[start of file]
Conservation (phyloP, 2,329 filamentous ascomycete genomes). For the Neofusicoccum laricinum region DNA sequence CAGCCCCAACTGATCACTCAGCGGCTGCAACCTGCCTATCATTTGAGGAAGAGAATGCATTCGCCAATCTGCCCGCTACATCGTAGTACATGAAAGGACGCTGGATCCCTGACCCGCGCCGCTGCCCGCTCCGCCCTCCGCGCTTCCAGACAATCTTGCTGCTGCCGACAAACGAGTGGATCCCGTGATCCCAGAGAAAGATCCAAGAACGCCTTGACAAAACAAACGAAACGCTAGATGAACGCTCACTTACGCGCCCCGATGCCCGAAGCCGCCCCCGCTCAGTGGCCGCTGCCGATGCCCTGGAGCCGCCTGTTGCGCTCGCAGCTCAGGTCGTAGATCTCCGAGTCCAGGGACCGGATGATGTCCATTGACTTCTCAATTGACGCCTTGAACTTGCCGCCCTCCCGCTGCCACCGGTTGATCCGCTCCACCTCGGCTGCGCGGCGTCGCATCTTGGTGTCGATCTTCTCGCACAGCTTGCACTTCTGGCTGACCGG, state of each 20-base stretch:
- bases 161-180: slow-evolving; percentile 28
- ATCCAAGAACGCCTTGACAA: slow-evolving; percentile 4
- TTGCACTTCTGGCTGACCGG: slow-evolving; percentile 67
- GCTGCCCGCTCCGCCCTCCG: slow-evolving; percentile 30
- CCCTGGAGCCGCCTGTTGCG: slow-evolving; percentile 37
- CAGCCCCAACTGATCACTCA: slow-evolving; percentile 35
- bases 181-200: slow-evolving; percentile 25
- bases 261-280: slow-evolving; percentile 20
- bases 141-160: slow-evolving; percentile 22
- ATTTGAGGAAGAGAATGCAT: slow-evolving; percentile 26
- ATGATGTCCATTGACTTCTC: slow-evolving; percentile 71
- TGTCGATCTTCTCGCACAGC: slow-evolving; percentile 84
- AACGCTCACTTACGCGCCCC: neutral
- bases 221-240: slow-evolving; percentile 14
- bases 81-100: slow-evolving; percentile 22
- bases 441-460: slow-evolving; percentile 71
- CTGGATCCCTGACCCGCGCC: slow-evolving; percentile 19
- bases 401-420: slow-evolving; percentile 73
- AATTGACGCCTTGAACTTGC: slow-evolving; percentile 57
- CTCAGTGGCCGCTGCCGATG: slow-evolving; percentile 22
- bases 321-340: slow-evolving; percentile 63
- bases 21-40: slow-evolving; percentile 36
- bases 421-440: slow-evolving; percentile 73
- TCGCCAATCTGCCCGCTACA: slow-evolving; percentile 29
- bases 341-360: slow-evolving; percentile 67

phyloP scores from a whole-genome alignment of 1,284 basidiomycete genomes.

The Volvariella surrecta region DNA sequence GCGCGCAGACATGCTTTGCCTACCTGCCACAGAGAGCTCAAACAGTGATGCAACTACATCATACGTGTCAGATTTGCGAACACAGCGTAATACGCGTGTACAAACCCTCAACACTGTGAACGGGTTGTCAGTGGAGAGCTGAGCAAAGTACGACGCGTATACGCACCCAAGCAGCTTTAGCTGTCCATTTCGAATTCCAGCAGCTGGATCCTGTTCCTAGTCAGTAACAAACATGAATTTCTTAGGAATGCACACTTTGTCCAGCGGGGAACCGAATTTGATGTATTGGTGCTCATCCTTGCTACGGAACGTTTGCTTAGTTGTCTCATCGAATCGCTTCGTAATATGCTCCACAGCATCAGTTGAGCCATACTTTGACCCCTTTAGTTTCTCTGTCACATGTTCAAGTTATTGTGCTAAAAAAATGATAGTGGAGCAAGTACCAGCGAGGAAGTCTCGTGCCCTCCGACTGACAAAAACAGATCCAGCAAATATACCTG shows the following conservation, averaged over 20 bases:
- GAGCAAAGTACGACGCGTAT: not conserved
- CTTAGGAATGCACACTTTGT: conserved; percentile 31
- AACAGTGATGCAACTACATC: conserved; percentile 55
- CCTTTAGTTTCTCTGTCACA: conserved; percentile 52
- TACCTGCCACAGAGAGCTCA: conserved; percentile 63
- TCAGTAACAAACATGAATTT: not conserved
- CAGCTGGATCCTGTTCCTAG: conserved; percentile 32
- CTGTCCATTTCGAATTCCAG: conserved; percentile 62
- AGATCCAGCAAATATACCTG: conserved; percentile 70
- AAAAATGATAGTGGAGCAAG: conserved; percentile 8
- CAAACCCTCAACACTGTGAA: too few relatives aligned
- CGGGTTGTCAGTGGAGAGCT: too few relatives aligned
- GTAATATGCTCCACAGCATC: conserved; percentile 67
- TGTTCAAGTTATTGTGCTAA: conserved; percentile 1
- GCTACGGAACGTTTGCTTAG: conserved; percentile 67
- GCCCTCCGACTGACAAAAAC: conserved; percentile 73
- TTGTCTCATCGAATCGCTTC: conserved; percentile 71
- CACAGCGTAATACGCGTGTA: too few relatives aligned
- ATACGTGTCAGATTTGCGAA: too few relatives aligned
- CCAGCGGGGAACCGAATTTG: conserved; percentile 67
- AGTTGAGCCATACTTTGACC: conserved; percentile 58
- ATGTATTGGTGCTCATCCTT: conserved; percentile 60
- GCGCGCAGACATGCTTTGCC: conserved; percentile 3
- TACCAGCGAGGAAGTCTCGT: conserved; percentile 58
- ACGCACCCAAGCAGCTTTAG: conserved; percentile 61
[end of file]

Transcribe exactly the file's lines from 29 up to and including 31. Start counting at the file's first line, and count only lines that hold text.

- GAGCAAAGTACGACGCGTAT: not conserved
- CTTAGGAATGCACACTTTGT: conserved; percentile 31
- AACAGTGATGCAACTACATC: conserved; percentile 55